Our Partners are all Registered and Official Liquidators and have extensive experience in all forms of corporate insolvency. Our experience enables us to maximise the value for businesses and its stakeholders through the insolvency regime with a focus on business rehabilitation through Voluntary Administrations and Deeds of Company Arrangement or, if that is not possible, the liquidation of the business.
We provide the following services:
- Voluntary Administrations
- Deed of Company Arrangement
A company in financial difficulty can be placed into voluntary administration, instead of liquidation. The voluntary administration provides a process for business continuity (turnaround or saving the Company), whilst a liquidation is a terminal process that results in the winding up of the company.
The voluntary administration usually lasts around five (5) weeks, during which time the voluntary administrator takes control of the Company, investigates the affairs of the Company and provides creditors with a recommendation as to the best options available. This may include a proposal to creditors that enables the Company to continue in some form under a Deed of Company Arrangement.
A voluntary administrator is usually appointed by a company’s directors, after they decide that the company is insolvent or likely to become insolvent. Less commonly, a voluntary administrator may be appointed by a liquidator, provisional liquidator, or a secured creditor.
Voluntary administration provides flexibility in restructuring, negotiating outcomes with creditors and deciding the company’s future direction quickly. Other benefits include:
- unsecured creditors can’t begin, continue or enforce their claims against the company without the administrator’s consent or the court’s permission
- owners of property (other than perishable property) used or occupied by the company, or people who lease such property to the company, can’t recover their property
- except in limited circumstances, secured creditors can’t enforce their security interest in the company’s assets
- a court application to put the company in liquidation can’t be commenced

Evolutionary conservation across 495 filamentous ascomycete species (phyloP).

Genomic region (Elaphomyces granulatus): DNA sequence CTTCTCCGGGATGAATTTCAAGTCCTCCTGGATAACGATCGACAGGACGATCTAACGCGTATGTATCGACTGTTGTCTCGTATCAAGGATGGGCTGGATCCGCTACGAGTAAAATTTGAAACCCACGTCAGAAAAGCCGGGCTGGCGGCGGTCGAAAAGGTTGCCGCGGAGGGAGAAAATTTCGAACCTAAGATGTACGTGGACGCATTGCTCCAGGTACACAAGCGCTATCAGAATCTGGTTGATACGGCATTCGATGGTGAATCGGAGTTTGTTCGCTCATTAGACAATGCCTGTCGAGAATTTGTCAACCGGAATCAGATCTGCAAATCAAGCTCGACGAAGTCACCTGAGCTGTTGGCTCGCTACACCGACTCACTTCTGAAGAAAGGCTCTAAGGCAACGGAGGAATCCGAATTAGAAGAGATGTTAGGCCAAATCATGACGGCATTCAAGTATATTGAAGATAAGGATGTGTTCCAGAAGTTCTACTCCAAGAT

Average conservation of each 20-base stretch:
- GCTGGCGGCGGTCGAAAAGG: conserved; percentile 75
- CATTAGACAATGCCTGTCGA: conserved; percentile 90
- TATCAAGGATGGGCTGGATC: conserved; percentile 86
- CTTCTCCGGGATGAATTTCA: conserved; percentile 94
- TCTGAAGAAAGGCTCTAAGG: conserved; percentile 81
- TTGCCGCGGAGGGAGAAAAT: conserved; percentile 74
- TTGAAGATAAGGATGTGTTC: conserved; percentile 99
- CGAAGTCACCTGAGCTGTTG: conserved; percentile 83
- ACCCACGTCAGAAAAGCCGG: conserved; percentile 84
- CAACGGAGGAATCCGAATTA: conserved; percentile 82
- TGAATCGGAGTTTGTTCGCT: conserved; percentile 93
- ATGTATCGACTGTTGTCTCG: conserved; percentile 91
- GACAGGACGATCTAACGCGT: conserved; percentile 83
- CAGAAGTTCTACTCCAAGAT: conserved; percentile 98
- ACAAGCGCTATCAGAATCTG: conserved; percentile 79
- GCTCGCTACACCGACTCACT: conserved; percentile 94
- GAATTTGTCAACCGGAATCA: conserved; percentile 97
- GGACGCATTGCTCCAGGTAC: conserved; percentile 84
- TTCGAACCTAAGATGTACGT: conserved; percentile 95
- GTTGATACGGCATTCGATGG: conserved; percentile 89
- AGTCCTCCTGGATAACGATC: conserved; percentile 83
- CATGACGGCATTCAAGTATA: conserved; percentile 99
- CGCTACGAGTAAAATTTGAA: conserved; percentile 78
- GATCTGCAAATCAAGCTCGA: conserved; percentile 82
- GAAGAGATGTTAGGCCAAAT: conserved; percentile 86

- a creditor holding a personal guarantee from the company’s director or other person can’t act under the personal guarantee without the court’s consent.
Deed of Company Arrangement (“DOCA”)
A Deed of Company Arrangement (“DOCA”) is a formal proposal generally submitted by management (or an interested party) prior to the second meeting of creditors in a Voluntary Administration. The general reason for a proposed deed is the expectation of financial benefit to the parties compromising or modifying their rights.
The expected financial benefit may be generated by one of the following:
- Continue trading to generate a profit for the company and the creditors through continued supply;
- Modify creditor claims to assist with working capital to restructure the company;
- Taxation advantages to carry forward tax losses in the corporate structure;
- Restructure the company through a merger or reorganisation;
- Take-over or sale of the company as a going concern;
- Avoiding liquidation.
Should management (or an interested party) wish to submit a DOCA proposal, the terms of the proposal are at the discretion of the party submitting the DOCA. While the DOCA may include contributions over a period of time, and / or a lump sum amount on the achievement of a milestone (e.g. sale of an asset), in order to establish a Deed Fund for the distribution to creditors.
If a DOCA is proposed prior to the second meeting of creditors, the administrator will provide their opinion on the DOCA proposal in comparison to a liquidation scenario.
Creditors will then have an opportunity to vote on the future of the company, and any DOCA proposal, at the second meeting.
A liquidator is appointed to an insolvent company to independently take control of the company so that its affairs can be wound up in an orderly and fair way for the benefit of all creditors. It involves realising the company’s assets, cessation or sale of its operations, conducting investigations into the affairs of the business, distributing the realised proceeds (if any) among its creditors and distributing any surplus among its shareholders.
There are two types of insolvent liquidation:
- creditors’ voluntary liquidation; and
- court liquidation.
The most common type is a creditors’ voluntary liquidation, which usually begins in one of two ways:
the company’s shareholders resolve to liquidate the company and appoint a liquidator.
creditors of the company vote to wound up the company following a voluntary administration or a terminated deed of company arrangement
In a court liquidation, the court winds up the company and appoints a liquidator following the lodgement of a winding up application. A winding up application can be lodged by creditors, company director(s), company shareholder(s) or ASIC.
Unsecured creditors cannot commence or continue legal action against the company, unless the court permits after the company is in liquidation.
A members’ voluntary liquidation is a solvent company. Shareholders of the company will wound up the company and appointed a liquidator to distribute the assets of the company in accordance with the company’s constitution.
A secured creditor or the Court may appoint a receiver (or receiver & manager or controller) to take control over the entire company or over specific company property and realise the property in the interest of that secured creditor. Any surplus available after discharging the debt will subsequently be returned to the company or the liquidator, if one is appointed.